Using Twitter to provide some quick and interesting lesson starters

I am a big fan of using multimedia as a way of stimulating children in discussions and writing. As the saying goes, 'a picture is worth a thousand words,' and using pictures and videos can really help children develop ideas and give them a purpose and focus for their writing.

PictureOne website which is great for providing videos, pictures and other media that can be used in Literacy is the Literacy Shed. Started by @Redgierob, this amazing resource provides so many amazing resources to cover every aspect of the Literacy curriculum.
Click here to read more about using videos and pictures in Literacy.




Many teachers are now starting to realise the massive benefits of using twitter as a way of building a learning network, sharing ideas, connecting with other great teachers and learning how to improve as a teacher to enhance the learning in their classroom. Most teachers will follow other educators however I want to share some other types of accounts which are great to use as a focus in class.

Sometimes I find that a quick 5-10 minutes writing starter at the beginning of my Literacy lessons, as morning activity or even as a task during guided reading give the children a chance to generate ideas, practise different sentence types and get their imaginations running wild! I have just started following a few twitter accounts that provide some amazing images for these types of task/starters/fillers. These twitter accounts share some fantastic pictures which you can use with your class to inspire them to discuss and write. I must warn you that some pictures are not appropriate to share with the class. Most of these accounts have no links to education and it may not be worth following them however I have created a list which you can subscribe to so you can dip in whenever you need to. Despite some of the accounts sometimes sharing pictures which won't be appropriate for use in class, each account will normally provide at least one photo a day that you can utilise to set a meaningful and engaging task. Here are some of the accounts with examples of the pictures and some of the questions/tasks that could accompany it.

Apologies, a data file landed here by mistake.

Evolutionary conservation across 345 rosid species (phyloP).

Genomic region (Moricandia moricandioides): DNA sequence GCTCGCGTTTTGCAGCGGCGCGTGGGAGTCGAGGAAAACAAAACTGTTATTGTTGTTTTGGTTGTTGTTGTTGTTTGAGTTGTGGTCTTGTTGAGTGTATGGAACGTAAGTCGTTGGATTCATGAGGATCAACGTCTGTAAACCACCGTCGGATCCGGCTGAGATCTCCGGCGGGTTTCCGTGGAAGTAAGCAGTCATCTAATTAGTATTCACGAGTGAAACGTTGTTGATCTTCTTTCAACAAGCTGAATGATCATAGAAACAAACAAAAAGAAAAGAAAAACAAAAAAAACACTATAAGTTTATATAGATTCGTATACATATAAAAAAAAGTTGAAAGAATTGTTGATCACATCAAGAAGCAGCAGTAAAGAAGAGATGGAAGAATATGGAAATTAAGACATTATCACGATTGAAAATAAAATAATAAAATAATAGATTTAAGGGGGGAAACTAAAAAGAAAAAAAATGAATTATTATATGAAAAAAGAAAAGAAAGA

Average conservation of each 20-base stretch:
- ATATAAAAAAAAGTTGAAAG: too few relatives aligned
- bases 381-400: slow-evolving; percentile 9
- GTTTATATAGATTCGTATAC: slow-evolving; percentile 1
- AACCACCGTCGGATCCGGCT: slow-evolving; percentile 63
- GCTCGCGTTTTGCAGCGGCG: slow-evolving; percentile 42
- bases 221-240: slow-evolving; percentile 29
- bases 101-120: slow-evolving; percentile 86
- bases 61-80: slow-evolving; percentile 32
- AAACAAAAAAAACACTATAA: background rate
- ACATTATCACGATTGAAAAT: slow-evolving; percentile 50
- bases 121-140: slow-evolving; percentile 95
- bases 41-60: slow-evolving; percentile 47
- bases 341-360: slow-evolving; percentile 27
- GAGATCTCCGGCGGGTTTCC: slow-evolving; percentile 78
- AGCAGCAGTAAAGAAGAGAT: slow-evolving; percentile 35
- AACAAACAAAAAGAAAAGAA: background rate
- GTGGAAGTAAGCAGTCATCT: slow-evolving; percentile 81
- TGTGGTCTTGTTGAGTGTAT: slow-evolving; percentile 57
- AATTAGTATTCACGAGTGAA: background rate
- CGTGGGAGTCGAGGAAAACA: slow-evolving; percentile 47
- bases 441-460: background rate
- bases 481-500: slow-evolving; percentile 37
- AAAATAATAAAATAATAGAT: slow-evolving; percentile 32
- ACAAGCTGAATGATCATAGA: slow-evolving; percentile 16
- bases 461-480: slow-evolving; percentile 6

Write five sentences explaining what is happening in this picure?
Write the discussion between these two animals using full punctuation.
How did the cat get into this tricky predicament?
Think of reasons why the Elephant should/shouldn't help.
Write in role of the cat, build suspense to the climax of the Elephant arriving.




Write a description of this picture in 100 words.
Write a poem about this street.
Imagine if you lived in one of these houses, write a short story about waking up and looking out of your window.
Write about what could have caused this.




Would you like to live here? Why?
Write a short persuasive advert for this holiday home?
Imagine you stayed here for a short break, write a diary about your day.
Who might this house belong to? What makes you think this?




Where are they going?
Write about their journey to reach the sea.